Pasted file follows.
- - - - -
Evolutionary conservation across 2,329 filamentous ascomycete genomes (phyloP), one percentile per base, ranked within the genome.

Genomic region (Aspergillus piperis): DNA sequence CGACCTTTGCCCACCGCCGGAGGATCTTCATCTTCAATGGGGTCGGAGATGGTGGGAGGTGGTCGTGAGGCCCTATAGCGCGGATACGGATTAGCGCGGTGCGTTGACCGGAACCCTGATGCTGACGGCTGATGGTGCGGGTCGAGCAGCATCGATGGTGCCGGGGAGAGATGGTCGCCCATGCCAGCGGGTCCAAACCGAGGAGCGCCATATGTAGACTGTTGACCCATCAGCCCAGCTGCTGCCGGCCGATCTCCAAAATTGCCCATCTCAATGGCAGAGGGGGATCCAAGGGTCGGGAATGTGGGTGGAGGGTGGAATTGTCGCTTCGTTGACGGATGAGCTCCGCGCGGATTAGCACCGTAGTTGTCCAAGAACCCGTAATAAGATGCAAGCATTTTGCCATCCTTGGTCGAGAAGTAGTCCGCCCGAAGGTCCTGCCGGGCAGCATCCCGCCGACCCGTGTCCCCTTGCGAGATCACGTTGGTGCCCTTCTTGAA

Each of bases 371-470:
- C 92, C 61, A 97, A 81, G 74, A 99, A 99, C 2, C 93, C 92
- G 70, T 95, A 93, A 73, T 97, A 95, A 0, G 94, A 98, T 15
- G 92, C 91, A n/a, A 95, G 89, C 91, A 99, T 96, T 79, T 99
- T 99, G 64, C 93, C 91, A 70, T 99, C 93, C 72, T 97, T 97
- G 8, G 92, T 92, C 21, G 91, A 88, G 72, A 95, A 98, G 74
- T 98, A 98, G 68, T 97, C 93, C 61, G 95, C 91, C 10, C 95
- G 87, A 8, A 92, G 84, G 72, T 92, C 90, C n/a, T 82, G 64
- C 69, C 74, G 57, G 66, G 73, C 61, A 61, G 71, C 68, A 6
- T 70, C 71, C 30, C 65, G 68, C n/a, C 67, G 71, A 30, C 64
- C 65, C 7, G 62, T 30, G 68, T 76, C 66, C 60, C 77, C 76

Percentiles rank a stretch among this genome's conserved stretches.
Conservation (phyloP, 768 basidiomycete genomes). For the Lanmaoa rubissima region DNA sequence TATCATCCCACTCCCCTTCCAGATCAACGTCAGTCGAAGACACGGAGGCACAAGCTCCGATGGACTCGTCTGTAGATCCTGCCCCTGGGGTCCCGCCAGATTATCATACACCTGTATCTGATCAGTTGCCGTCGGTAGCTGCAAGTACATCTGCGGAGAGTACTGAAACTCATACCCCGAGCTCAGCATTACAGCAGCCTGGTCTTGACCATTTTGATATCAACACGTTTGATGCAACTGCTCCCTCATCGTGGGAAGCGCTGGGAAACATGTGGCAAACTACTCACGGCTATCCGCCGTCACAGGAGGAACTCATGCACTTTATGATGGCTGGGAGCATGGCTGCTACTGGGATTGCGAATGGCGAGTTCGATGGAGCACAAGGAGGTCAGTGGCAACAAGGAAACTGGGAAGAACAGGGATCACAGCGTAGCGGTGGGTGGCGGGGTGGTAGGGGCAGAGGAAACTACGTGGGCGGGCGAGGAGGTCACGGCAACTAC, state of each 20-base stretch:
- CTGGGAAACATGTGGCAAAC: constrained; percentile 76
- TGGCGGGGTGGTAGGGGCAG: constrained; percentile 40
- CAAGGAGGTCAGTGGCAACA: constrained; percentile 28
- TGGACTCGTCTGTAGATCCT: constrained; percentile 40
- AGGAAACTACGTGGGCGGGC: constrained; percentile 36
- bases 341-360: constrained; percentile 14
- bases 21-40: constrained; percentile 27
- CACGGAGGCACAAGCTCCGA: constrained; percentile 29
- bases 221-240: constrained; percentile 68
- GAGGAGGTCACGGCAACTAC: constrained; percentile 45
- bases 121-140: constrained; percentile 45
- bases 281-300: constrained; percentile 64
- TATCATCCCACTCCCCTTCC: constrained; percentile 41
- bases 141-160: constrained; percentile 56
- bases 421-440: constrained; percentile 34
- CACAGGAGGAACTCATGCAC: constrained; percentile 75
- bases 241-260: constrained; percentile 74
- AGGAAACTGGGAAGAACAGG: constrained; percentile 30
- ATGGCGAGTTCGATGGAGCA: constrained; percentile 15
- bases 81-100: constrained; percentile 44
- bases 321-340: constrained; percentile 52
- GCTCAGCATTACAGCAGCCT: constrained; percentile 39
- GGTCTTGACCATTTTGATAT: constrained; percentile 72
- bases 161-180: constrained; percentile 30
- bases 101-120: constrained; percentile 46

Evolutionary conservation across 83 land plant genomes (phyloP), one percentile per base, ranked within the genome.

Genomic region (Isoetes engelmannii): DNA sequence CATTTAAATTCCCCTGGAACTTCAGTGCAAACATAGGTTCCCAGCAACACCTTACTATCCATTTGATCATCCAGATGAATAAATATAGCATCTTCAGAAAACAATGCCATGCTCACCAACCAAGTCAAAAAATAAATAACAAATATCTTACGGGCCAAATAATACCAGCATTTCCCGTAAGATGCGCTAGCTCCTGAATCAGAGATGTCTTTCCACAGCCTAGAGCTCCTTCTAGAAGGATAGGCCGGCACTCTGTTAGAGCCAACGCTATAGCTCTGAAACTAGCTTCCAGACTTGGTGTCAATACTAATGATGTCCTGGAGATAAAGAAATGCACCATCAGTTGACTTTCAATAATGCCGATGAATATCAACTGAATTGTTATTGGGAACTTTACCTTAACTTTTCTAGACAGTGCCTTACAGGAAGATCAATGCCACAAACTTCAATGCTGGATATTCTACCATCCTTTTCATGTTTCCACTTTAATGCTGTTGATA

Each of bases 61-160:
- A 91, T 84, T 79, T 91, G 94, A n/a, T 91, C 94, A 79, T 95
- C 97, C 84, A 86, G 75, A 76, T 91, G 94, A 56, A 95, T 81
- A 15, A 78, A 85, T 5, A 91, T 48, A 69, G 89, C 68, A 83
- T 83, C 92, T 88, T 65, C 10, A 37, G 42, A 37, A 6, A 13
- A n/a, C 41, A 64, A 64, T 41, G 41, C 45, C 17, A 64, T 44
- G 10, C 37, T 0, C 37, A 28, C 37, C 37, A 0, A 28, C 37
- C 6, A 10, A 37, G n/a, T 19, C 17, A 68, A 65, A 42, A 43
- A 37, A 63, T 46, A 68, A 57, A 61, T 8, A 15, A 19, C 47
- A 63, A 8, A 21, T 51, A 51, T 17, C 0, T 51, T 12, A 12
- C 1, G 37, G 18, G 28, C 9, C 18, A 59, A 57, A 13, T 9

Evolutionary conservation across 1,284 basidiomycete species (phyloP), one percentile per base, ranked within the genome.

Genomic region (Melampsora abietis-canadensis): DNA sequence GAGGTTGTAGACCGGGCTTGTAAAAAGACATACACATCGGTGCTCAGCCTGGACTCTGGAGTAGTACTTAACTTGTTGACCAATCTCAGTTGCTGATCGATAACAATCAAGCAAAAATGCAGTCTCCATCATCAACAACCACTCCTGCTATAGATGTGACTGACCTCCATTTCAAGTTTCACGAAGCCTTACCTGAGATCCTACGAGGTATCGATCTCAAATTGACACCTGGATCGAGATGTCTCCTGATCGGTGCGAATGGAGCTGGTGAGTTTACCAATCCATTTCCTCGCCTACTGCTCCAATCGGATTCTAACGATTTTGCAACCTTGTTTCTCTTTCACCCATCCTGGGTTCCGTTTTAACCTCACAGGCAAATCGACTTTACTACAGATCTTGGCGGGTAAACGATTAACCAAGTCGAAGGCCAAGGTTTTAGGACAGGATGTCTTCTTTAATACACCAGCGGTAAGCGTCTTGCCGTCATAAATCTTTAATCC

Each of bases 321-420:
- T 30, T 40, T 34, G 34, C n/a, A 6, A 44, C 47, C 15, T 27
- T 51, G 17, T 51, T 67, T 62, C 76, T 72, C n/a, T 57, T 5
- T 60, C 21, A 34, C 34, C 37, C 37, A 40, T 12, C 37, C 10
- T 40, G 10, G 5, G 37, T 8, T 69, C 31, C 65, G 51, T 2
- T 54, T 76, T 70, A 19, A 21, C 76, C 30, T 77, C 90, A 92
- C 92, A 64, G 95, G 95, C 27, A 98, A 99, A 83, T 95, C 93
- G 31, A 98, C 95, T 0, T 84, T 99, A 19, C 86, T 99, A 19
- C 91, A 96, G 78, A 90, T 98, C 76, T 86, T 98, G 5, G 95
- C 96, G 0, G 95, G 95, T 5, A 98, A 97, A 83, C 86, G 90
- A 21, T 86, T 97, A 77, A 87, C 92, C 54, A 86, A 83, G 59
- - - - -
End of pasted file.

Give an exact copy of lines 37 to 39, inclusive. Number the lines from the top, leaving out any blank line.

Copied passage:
- GCTCAGCATTACAGCAGCCT: constrained; percentile 39
- GGTCTTGACCATTTTGATAT: constrained; percentile 72
- bases 161-180: constrained; percentile 30